A steroid nasal spray has been found to reduce symptoms of steroid nasal spray according to a new study led by Indian origin scientist.
Researchers led by Neil S.Sachanandani from Washington University School of Medicine have found that an aqueous nasal spray containing corticosteroid budesonide has been shown to be safe and beneficial for those with chronic rhinosinusitis and recurring allergies.
It appears to reduce symptoms of rhinosinusitis without suppressing the function of the adrenal glands, a known complication of this type of drug that would indicate absorption throughout the whole body.
During the study, Sachanandani assessed the effects of budesonide on adrenal function in nine patients between 2005 and 2006.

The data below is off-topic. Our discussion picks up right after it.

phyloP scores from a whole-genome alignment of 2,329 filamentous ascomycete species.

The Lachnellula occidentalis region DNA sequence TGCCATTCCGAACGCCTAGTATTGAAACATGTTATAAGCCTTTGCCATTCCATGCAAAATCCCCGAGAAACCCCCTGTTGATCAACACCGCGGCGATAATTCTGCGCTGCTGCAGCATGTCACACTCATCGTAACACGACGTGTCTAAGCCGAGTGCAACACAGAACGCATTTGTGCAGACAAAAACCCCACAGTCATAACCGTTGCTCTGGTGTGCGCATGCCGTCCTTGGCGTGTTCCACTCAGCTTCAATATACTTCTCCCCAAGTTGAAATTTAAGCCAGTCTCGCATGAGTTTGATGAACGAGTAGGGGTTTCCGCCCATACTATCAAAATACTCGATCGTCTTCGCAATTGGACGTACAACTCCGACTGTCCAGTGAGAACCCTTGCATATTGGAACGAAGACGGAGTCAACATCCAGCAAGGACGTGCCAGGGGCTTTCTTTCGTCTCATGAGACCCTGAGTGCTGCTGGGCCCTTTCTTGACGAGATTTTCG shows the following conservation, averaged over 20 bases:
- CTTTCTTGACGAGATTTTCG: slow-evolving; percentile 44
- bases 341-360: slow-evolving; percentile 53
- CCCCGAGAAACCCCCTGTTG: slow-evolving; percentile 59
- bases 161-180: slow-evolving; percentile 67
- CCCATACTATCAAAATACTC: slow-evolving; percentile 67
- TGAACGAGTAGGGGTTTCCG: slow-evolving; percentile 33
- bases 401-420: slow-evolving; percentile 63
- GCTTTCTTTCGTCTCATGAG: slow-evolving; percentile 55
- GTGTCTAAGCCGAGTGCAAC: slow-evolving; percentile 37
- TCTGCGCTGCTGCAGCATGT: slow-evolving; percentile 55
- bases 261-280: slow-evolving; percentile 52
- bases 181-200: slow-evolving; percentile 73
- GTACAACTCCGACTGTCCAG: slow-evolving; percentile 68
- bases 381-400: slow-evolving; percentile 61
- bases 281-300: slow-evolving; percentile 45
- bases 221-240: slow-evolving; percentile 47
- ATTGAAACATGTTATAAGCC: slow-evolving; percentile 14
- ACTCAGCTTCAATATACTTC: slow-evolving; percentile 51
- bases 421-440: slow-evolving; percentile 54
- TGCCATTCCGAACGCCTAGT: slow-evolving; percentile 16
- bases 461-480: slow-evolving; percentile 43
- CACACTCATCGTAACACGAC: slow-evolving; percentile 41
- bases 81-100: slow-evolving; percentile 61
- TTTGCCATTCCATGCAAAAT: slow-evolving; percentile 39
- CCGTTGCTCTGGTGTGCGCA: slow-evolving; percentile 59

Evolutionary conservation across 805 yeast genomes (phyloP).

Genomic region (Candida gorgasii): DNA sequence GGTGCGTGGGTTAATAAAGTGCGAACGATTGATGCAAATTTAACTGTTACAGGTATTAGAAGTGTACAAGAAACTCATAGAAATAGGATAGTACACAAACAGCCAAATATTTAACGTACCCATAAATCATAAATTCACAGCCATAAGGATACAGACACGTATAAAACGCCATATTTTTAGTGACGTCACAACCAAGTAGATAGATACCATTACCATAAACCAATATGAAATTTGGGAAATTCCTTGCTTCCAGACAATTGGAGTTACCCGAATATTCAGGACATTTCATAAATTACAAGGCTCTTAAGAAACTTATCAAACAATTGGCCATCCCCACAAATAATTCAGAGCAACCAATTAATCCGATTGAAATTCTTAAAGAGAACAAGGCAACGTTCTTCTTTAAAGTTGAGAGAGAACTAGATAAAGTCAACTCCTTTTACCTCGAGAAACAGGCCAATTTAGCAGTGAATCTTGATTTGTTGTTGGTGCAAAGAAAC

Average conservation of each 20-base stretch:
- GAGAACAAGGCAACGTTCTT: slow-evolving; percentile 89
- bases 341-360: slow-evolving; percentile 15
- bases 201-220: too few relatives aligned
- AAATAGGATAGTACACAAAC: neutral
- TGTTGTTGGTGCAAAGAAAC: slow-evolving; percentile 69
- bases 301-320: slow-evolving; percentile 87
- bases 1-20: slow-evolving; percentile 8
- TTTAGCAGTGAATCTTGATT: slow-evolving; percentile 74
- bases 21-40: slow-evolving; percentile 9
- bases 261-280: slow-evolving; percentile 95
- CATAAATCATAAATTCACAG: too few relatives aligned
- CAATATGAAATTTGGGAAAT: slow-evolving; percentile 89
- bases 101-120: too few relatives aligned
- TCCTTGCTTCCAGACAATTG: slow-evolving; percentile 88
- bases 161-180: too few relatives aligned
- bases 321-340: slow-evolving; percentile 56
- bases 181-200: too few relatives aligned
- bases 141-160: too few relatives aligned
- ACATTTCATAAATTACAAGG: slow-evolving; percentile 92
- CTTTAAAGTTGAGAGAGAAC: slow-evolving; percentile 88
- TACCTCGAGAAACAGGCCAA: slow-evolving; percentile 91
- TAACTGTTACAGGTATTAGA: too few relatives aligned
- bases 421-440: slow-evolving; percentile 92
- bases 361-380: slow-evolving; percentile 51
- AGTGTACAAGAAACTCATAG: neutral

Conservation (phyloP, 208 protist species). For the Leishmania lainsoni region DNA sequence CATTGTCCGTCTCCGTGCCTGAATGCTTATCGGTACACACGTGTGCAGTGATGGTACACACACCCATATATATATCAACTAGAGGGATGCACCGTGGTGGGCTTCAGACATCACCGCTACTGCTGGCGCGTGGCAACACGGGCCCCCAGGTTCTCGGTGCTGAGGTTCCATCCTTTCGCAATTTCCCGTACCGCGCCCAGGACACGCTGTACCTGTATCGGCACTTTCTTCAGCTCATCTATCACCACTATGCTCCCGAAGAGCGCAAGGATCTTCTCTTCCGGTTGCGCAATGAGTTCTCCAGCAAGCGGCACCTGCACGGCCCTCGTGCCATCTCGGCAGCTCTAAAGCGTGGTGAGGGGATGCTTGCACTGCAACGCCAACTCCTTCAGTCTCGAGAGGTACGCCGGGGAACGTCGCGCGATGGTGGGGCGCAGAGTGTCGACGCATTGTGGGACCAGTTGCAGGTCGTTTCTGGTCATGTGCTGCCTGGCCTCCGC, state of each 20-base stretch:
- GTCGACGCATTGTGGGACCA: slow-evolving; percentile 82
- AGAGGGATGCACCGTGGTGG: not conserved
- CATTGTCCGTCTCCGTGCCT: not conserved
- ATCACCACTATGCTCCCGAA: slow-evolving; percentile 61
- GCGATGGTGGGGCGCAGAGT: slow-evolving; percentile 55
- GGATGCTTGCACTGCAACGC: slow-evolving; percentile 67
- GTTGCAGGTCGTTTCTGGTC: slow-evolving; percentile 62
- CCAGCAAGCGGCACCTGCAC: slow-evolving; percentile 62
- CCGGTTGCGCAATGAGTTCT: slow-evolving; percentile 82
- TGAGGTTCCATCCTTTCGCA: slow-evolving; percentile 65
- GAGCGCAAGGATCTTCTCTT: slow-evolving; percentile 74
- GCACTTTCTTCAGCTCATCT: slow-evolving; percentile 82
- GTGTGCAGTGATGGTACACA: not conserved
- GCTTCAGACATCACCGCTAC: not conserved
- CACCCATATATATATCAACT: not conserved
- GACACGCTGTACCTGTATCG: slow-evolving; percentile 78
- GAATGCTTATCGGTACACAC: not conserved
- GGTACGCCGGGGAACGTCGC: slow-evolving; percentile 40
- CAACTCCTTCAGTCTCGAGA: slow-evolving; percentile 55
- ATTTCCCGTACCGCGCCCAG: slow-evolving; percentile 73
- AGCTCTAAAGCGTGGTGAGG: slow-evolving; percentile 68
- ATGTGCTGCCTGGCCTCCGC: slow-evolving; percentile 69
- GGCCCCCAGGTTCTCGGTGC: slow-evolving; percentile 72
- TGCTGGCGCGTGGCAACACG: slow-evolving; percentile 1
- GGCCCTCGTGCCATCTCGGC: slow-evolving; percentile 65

The participants were instructed to use a nasal wash composed of 0.25 milligrams of budesonide and 5 milliliters of saline in each nostril once daily for 30 days.
The researchers found that all patients showed an adequate adrenal response to cosyntropin before and after budesonide therapy.
All patients "reported some form of overall improvement with the use of budesonide, and six of the nine patients (67 percent) would recommend this drug to a friend," the authors write.
"The clinical significance of this study is that budesonide nasal respules appear safe for short-term use for the relief of symptoms associated with chronic sinusitis," they said.
"Budesonide respules seem to provide an effective treatment option for the patient with chronic rhinosinusitis with minimal fear of systemic adverse effects," they added.
The study appears in Archives of Otolaryngology-Head and Neck Surgery, one of the JAMA/Archives journals.